6. Themed Days

6.9. Day 9: Mobility and Stroke

Preparatory work

In preparation students should have:

  • Revised what they already know about the pathophysiology of stroke. 
  • Looked at the NICE guideline for the diagnosis and initial management of stroke and transient ischaemic attack.
  • Read the article “‘Me talk funny’: A stroke patient’s personal account”, which gives a personal account of stroke recovery from a linguist.
  • Reviewed some of the information on the healthtalk.org website about both stroke and TIA, including lots of patient accounts.
  • Looked at the Public Health England (PHE) Act-FAST campaign and considered what makes the posters effective.



To introduce students to the effects of stroke, particularly in relation to mobility and the part played by environmental factors, healthcare and other agencies in supporting the impaired person.


Learning outcomes

By the end of the day, students should be able to:

  • Discuss the impact of stroke on an individual and their family and the role of voluntary agencies in providing support
  • Demonstrate an understanding of the effect of poor mobility on the individual and the changes needed within the community to be more inclusive of them
  • Identify important members of the MDT in assessment and care of patients with impaired mobility
  • Describe a health promotion intervention that can reduce the risk of stroke in an individual at risk
  • Practise pulse checks, blood pressure measurement, examination of central and peripheral pulses and communication skills


Example timetable

9.30 – 10.30

Tutorial on stroke


10.30 – 10.45


Tea break

10.45 – 11.45

Prepare for patient encounters

  • Plan questions and observations


Patient encounters

  • Interview a patient who has experienced a stroke or TIA
  • Home visit to patient, and if appropriate their family/carer, with loss of mobility/function


11.45 – 12.45


Students feedback to group on their patient encounters and discuss the impact of stroke on an individual and their family/carers


Set up afternoon activity;

In small groups visit or research local services/facilities providing support for stroke survivors and their families/carers or people with mobility problems or other disabilities and/or meet someone involved with delivering these services


12.45 – 13.45



13.45 – 15.00

Small group research/visits/interviews as planned


1:1 formative feedback meeting with GP tutor (for 4-6 students)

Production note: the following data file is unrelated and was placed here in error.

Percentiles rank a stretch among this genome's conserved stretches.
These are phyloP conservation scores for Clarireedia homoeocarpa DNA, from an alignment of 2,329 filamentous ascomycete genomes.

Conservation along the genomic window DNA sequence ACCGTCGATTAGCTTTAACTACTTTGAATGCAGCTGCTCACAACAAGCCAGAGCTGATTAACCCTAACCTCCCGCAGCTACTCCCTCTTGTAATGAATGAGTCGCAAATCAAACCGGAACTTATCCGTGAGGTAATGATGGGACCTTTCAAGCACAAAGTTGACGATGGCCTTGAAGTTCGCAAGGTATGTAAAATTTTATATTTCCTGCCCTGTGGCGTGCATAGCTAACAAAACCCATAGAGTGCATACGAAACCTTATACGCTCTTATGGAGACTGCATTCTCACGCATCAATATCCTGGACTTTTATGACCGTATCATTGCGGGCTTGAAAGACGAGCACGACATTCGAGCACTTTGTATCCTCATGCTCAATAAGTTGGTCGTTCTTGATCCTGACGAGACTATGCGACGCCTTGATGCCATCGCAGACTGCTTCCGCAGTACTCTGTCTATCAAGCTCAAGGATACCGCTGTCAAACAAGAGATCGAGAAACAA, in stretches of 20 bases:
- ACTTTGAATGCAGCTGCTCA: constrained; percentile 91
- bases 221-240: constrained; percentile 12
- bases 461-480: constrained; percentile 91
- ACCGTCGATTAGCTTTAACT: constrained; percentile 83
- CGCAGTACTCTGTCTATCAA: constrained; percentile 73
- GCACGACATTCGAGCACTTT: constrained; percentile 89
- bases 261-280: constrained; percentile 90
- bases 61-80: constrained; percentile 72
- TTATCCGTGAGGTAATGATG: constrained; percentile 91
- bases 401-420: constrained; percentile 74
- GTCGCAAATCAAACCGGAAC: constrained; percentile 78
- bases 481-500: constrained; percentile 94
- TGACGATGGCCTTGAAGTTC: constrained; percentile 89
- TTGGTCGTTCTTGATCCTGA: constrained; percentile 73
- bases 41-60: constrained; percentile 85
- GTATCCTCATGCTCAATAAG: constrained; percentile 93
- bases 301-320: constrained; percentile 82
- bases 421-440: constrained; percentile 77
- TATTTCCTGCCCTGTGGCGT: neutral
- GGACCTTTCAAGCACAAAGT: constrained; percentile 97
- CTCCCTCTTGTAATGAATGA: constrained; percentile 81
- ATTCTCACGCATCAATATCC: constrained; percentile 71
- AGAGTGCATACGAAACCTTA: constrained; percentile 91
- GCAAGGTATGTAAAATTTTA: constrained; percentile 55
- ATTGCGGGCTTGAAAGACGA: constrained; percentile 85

Includes tea break


15.00 – 16.00

Feedback to group about visit/research/interview and discuss the role of voluntary agencies in providing support


Check in on small groups for health promotion posters

Set homework for next session



Suggested Activities

  • Tutorial on stroke – could cover stroke and TIA, risk factors, possible short and long term sequelae, stroke MDT members and roles, and health promotion interventions that can reduce a patient’s risk; students could work on these areas in breakout groups then present back to whole group.
  • Meet with member of MDT to discuss role of team members  for stroke / disability care; or join an MDT meeting.
  • Research into or visit to a local voluntary agency providing support to stroke patients, and/or interview person working for such an organisation.
  • Prepare an interview schedule to use with a patient who has problems with mobility.  Include brief review of their home and work circumstances etc with respect to how well different environments are adapted to help overcome the patient’s disability
  • Visit a patient with impaired mobility at home or conduct meet patient virtually, but make sure questions about home modifications, travel, work and accessibility are covered.
  • Session teaching clinical skills e.g. pulse checks, blood pressure measurement, examination of central and peripheral pulses and practise these. Possibility for students to observe new patient checks and/or work alongside practice nurse/HCA to complete initial examinations, including pulse, BP, weight, height. Also, consider how these parameters are being carried out remotely using telemedicine.
  • Have an individual formative feedback discussion with GP tutor on progress on the course so far, including first written assessment, plan for poster assignment and professional attitude and conduct.


Questions for students to consider

  • How did you feel meeting a person that had suffered a stroke/had a mobility problem?  What aspects of the meeting were most difficult?  Did the patient seem comfortable with you?  Were you surprised at the impact it has had on their life?
  • Did anything about the MDT surprise you? Were you aware that so many different professionals were involved in the care of patients with mobility problems?  What role did the GP play?  Was this what you had expected the GPs role to be?
  • Consider the health promotion interventions you have heard about or observed today; what effect do you think that being told you are at high risk of stroke or heart disease has on an individual? 
  • You may have a meeting today with your tutor.  How do you feel you are progressing? Have you set yourself any learning outcomes as a result of your experiences so far? Were you surprised at your tutor’s analysis of your progress?